I think one of the problems of the Second act was that its mixtures of angles and distances undercut the timing of the dancers. Each type of shot - close, medium, short - seems to suggests a different tempo, so here you have in effect several films going on at the same time. The best distance I thought (and maybe Bart would agree) was from a right front balcony, where there was enough background to give a similar figure-to-ground relation that you would get in a theater.

Adrian Danchig-Waring was excellent, as Andre Yew points out - I saw him live a few years ago and I think in a video of Agon, and he has a a similar intense wirey dramatic weight as that of Jeremy Cox. Tiler Peck was like the old days with Balanchine, at least the early nineties, maybe like Melissa Hayden in her wildness. The grand pas solo of Megan Fairchild didn't have the quick back forth change of profiles, and the little cantering throws of feet forward (I don't know the name of that ballet step) didn't come off - in part because there was too much visual information competing in the background.

There's a wonderful quiet and dim clip somewhere online of Wendy Whelan's Arabian, which as much as anything captures the magic of NYCB Nutcracker.

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There were a number of complaints on this thread, including mine, about Chelsea Clinton's inability to do an interesting interview. Looks like we are not the only ones who feel that way.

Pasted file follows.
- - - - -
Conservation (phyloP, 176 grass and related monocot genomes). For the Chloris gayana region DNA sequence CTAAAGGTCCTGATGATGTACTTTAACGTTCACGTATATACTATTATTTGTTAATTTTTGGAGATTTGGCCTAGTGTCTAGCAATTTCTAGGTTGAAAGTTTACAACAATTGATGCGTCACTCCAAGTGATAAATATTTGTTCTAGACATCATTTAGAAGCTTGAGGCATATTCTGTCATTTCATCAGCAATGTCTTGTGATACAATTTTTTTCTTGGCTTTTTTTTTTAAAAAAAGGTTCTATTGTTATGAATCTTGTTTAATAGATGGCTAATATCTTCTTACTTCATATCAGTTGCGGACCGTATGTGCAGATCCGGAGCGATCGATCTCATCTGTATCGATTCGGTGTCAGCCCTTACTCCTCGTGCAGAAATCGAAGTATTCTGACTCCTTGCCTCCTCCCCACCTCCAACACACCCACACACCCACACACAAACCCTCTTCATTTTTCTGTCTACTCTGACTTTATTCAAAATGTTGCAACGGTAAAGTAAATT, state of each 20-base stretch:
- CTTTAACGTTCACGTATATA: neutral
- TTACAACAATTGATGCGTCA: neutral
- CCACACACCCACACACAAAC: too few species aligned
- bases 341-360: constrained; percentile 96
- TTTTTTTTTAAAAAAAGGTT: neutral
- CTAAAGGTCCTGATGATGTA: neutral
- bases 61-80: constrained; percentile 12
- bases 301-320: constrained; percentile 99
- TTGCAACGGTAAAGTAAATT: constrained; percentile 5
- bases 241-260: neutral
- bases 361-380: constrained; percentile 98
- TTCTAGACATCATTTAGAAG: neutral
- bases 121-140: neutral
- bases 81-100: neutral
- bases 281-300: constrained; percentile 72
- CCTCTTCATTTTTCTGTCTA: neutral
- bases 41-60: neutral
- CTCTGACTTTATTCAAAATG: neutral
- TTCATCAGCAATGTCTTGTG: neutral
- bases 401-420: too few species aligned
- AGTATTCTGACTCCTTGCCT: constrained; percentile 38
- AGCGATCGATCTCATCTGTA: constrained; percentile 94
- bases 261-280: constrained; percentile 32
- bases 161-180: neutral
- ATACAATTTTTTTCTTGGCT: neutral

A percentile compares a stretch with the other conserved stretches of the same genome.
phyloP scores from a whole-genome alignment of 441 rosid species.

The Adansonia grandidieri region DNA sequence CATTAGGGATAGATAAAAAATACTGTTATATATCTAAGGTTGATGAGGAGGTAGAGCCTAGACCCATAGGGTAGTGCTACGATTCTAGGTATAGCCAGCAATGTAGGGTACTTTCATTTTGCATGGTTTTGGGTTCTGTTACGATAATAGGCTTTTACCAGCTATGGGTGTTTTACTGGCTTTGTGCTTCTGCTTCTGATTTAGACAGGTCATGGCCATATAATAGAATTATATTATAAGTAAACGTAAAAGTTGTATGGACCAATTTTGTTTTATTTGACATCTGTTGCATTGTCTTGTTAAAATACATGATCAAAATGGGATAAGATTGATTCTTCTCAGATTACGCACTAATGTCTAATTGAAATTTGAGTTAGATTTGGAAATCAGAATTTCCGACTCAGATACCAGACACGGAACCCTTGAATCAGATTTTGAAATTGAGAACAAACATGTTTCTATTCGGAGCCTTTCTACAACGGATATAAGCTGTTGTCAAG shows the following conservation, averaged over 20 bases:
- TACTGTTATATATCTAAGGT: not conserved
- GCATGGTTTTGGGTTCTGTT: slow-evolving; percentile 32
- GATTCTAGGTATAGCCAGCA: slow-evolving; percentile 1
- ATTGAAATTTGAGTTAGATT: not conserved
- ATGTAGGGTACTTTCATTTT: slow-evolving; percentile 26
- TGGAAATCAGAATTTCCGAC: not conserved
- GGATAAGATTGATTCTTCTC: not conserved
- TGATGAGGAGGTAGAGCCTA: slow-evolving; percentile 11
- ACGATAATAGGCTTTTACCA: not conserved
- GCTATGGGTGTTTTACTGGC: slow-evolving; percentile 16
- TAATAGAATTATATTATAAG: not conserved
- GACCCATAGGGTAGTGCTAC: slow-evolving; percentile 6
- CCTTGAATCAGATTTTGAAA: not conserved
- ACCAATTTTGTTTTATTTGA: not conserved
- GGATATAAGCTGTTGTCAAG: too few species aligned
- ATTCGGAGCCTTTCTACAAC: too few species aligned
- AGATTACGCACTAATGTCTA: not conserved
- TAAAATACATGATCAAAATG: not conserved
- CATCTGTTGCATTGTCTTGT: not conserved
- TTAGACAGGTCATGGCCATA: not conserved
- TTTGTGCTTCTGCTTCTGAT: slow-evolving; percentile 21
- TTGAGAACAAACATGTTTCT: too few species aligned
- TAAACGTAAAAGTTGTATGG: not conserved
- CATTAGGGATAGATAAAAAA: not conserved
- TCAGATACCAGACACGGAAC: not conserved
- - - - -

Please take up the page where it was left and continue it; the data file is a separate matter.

http://www.nypost.co...cUCYS0JvX9hmLiL

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Hmmm. I was going to let all the Clinton comments not relevant to the quality of the broadcast pass by without comment, but tally ho. It's unclear to me how this article is relevant to to this thread, apart from earlier posts complaining that Ms. Clinton is benefiting from her status as a president's daughter, but since the matter has been raised again, I note that there are recent precedents: Jenna Bush Hager, Meghan McCain, and LIz Cheney have all landed television jobs without any obvious qualifications, and unlike other politicians' offspring Clinton has for most of her life, until the NBC gig, maintained a low profile. I have mixed views about this sort of thing, but they're not relevant here.

It would be superfluous in me to point out that Post has an obvious ax to grind........

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hear! hear! all NYPost regulars would be anti-Clinton in spades.

talk about unreliable sources for comment on Clinton-related matters.